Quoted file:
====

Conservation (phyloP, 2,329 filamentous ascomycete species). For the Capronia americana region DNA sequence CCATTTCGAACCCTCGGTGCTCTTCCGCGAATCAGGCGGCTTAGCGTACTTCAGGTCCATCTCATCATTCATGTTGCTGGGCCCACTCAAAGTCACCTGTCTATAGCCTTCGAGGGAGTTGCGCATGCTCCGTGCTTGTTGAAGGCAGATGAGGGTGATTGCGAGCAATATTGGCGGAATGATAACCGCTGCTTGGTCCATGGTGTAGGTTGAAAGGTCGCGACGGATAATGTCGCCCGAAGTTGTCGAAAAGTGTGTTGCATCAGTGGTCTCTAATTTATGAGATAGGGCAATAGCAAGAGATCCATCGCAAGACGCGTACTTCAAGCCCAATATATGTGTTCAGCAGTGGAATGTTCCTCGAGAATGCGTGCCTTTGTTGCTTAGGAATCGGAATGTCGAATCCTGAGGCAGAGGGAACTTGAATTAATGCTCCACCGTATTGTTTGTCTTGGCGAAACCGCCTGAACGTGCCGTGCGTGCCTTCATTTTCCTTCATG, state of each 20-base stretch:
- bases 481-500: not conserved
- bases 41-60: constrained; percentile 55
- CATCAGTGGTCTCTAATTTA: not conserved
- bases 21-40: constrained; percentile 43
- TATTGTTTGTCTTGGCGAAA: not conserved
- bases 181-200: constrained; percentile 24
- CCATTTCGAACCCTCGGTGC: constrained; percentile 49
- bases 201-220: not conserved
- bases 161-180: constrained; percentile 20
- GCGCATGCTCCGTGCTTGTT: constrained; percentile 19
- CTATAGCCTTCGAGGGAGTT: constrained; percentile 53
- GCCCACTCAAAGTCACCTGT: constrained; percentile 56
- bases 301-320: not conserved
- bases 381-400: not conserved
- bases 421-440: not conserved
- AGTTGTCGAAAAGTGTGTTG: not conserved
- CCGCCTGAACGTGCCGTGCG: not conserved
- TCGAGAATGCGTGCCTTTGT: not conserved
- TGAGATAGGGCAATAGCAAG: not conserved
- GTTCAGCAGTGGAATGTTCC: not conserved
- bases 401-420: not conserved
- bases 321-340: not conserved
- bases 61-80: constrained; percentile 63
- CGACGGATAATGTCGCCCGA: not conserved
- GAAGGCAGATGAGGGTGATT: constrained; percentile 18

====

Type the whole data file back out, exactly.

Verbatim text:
Conservation (phyloP, 2,329 filamentous ascomycete species). For the Capronia americana region DNA sequence CCATTTCGAACCCTCGGTGCTCTTCCGCGAATCAGGCGGCTTAGCGTACTTCAGGTCCATCTCATCATTCATGTTGCTGGGCCCACTCAAAGTCACCTGTCTATAGCCTTCGAGGGAGTTGCGCATGCTCCGTGCTTGTTGAAGGCAGATGAGGGTGATTGCGAGCAATATTGGCGGAATGATAACCGCTGCTTGGTCCATGGTGTAGGTTGAAAGGTCGCGACGGATAATGTCGCCCGAAGTTGTCGAAAAGTGTGTTGCATCAGTGGTCTCTAATTTATGAGATAGGGCAATAGCAAGAGATCCATCGCAAGACGCGTACTTCAAGCCCAATATATGTGTTCAGCAGTGGAATGTTCCTCGAGAATGCGTGCCTTTGTTGCTTAGGAATCGGAATGTCGAATCCTGAGGCAGAGGGAACTTGAATTAATGCTCCACCGTATTGTTTGTCTTGGCGAAACCGCCTGAACGTGCCGTGCGTGCCTTCATTTTCCTTCATG, state of each 20-base stretch:
- bases 481-500: not conserved
- bases 41-60: constrained; percentile 55
- CATCAGTGGTCTCTAATTTA: not conserved
- bases 21-40: constrained; percentile 43
- TATTGTTTGTCTTGGCGAAA: not conserved
- bases 181-200: constrained; percentile 24
- CCATTTCGAACCCTCGGTGC: constrained; percentile 49
- bases 201-220: not conserved
- bases 161-180: constrained; percentile 20
- GCGCATGCTCCGTGCTTGTT: constrained; percentile 19
- CTATAGCCTTCGAGGGAGTT: constrained; percentile 53
- GCCCACTCAAAGTCACCTGT: constrained; percentile 56
- bases 301-320: not conserved
- bases 381-400: not conserved
- bases 421-440: not conserved
- AGTTGTCGAAAAGTGTGTTG: not conserved
- CCGCCTGAACGTGCCGTGCG: not conserved
- TCGAGAATGCGTGCCTTTGT: not conserved
- TGAGATAGGGCAATAGCAAG: not conserved
- GTTCAGCAGTGGAATGTTCC: not conserved
- bases 401-420: not conserved
- bases 321-340: not conserved
- bases 61-80: constrained; percentile 63
- CGACGGATAATGTCGCCCGA: not conserved
- GAAGGCAGATGAGGGTGATT: constrained; percentile 18